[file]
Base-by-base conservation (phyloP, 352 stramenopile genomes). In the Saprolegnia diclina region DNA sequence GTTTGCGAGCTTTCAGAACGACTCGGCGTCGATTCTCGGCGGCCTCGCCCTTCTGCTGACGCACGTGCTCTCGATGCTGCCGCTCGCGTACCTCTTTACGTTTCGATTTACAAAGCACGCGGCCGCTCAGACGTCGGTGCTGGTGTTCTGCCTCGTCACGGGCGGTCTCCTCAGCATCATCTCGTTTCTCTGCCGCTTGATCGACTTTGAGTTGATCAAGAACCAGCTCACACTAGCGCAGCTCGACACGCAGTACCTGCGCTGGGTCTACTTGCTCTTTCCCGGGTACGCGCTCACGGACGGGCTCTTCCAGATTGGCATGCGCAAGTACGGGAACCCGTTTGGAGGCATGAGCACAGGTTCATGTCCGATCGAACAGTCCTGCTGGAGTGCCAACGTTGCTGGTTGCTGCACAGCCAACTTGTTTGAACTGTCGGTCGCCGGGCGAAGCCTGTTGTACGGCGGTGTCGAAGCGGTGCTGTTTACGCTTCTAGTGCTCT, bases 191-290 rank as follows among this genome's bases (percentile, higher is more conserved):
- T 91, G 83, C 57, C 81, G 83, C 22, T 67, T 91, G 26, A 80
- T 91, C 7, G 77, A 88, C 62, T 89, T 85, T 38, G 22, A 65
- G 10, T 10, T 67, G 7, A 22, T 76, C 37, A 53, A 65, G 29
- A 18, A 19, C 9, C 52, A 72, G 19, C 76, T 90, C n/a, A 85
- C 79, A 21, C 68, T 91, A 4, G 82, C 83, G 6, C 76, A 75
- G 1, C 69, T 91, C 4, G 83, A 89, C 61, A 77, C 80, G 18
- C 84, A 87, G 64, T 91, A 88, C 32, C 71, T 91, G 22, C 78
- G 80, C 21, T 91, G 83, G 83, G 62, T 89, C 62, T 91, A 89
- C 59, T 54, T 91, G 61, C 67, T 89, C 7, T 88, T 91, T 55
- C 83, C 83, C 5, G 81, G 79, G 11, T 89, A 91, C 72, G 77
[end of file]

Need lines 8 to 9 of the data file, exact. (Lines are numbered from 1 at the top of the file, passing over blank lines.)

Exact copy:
- C 84, A 87, G 64, T 91, A 88, C 32, C 71, T 91, G 22, C 78
- G 80, C 21, T 91, G 83, G 83, G 62, T 89, C 62, T 91, A 89